As global crude prices soften and the world demand heads southwards, exports growth may soften in the second half of the current fiscal.
Experts told DNA Money that even though a depreciated rupee and a strong order book could provide some tailwind to exports, unfolding external factors like oil prices and slowing GDP growth in some economies could pin down its growth.
Ajay Sahai, director general and CEO, Federation of Indian Export Organisations (FIEO), said “maintenance” of exports growth will be a challenge from October onwards.
Petroleum is the common factor in both imports and exports. On one hand, it boosts exports and on the other, it bloats the import bill too. Now, with the easing of crude prices, we expect the import bill to come down, but the bigger challenge from October onwards is that the base effect of crude price will kick in along with lower crude prices and so maintenance of export growth will be a challenge,” he told DNA Money.
Elaborating further he said; “if we look at the 17.86% growth in exports in October, the last figure reported, the net export, or the value of exports, is much less than the value in September, which was negative. In September, we suffered a negative growth. In October, we have a growth of around 17% but still, the value of exports in October is less than September”.
The October trade numbers, released by the government last week, reveal exports jumping over 17% to $26.98 billion compared to $22.89 billion last year. However, when compared to September this year, the month-on-month dip was 3.47% in October, down from $27.95 billion.
September had also seen the first slip in exports in the current fiscal as it fell 2.15% from $28.75 billion in the same month last year.
In the current fiscal, exports have consistently registered a robust growth till September. Experts see this trend reversing a bit.
Madan Sabnavis, chief economist, Care Ratings Ltd, also sees “moderate” export growth due to lower global crude prices. He expects the current fiscal year to end up with an export growth of 10-12%. Last fiscal, exports grew 9.8% to $303 billion.
Growth in exports will be moderate, probably 10-12%. We should also remember that one of the major components of our exports is petroleum products. When the price of petrol goes up our exports benefit. That’s what we have gotten in the month of October also. It (October exports) can also be higher because our exports are going up. That kind of scenario (higher crude prices) will get moderated in the coming months, which will mean that exports are not going to grow at that kind of rate. It could be in the region of 10-12%, assuming crude remains below $70 a barrel and don’t start moving up,” he said.
The Care economist also feels that subdued global demand due to subdued growth in some major economies could also adversely impact India’s export growth.
“We are not looking at the world economic growth being steady as was expected earlier. Our exports depend on what happens to global economic conditions/ demand. That is why we were looking at 8-10% (exports growth), which we scaled up because of the advantage from higher crude in the last couple of months. I believe, we will not be exceeding 10-12%, which is on the higher side,” Sabnavis projected.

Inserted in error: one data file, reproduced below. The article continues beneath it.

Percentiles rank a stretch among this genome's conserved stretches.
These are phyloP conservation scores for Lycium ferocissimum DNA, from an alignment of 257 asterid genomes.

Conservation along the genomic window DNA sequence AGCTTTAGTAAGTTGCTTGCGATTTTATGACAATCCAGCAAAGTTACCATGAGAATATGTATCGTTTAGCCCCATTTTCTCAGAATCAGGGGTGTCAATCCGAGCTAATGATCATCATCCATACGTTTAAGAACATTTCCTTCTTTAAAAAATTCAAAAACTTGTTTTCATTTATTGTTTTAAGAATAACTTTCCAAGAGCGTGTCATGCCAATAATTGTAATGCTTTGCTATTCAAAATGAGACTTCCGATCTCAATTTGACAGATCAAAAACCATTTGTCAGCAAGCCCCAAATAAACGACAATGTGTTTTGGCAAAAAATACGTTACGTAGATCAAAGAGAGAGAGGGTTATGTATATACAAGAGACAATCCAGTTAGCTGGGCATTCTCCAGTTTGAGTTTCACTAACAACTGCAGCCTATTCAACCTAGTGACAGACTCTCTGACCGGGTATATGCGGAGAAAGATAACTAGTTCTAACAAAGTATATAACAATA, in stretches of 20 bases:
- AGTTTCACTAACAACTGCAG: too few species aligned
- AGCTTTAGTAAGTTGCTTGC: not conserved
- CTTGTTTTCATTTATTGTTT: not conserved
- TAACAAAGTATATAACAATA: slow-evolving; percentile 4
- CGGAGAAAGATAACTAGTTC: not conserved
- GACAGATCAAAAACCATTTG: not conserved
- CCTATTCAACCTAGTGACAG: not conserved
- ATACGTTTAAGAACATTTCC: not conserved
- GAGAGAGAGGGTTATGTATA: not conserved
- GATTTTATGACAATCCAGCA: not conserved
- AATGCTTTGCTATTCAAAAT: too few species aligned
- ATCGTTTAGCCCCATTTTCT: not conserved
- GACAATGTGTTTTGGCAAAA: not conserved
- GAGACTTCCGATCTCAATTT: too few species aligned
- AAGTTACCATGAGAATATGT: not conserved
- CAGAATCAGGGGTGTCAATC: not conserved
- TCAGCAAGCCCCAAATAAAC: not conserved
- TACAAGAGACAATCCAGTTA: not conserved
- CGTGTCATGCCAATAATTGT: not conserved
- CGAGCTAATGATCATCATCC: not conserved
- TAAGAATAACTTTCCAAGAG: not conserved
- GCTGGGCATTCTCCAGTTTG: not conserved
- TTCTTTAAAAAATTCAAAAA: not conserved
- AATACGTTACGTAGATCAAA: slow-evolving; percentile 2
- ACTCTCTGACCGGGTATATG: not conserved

Recently, International Monetary Fund (IMF) revised world GDP growth downwards by 20 basis points (bps) to 3.7% for 2018 and 2019. It has also cautioned about growth in many major economies slowing down in the coming months due to several economic and geopolitical factors.
FIEO’s Sahai has a higher growth forecast than Sabnavis at 15%. He sees Indian exports benefiting from the US-China standoff and a weaker rupee. According to him, exporters’ order books for the coming period are healthy and this has given the export group, he heads, the confidence to raise a robust growth outlook for the current fiscal.
“I must say that it is a problem so far as petroleum exports are concerned, but looking at the order books of exporters we expect 15% growth because in some sectors, particularly in textile and apparel, when I talk to exporters they say that with rupee moving to over 70 a dollar, many buyers have come back to them,” said the FIEO chief.
According to him, exporters have informed him that when the rupee was at 65 per dollar, they were “outpriced” in the international market.
“Earlier, when the rupee was 65 a dollar, they (exporters) were factoring the currency at around 61-62 against the dollar and they were outpriced in the market, but now that rupee is around 72 a dollar and they quote 70, many buyers have come back to them,” said Sahai.
He believes if the rupee remained soft by 12-13% against the dollar and volume growth is maintained at 5-6%, then India could easily achieve an export growth of 15%.
Sahai said Indian exports was also reaping gains from the US-China trade war; “global demand has definitely come down but China has suffered a lot. Some orders, which were earlier going to China from the US, have come to India”.
However, Sabnavis feels otherwise and does not expect India to profit much from the US-China trade war; “has India actually captured the market on account of the US-China war? In my view, I don’t think it has happened that way. If you are looking at China they have got into other markets”.
Sahai also feels that with India’s exports growth rate expected to outstrip global rate, it is likely that India could further increase its share in global exports.
“Our share in total global exports is 1.7%. This may go up because if we clock 15% and global trade grows at 3.5% then definitely our share will go up,” said Sahai.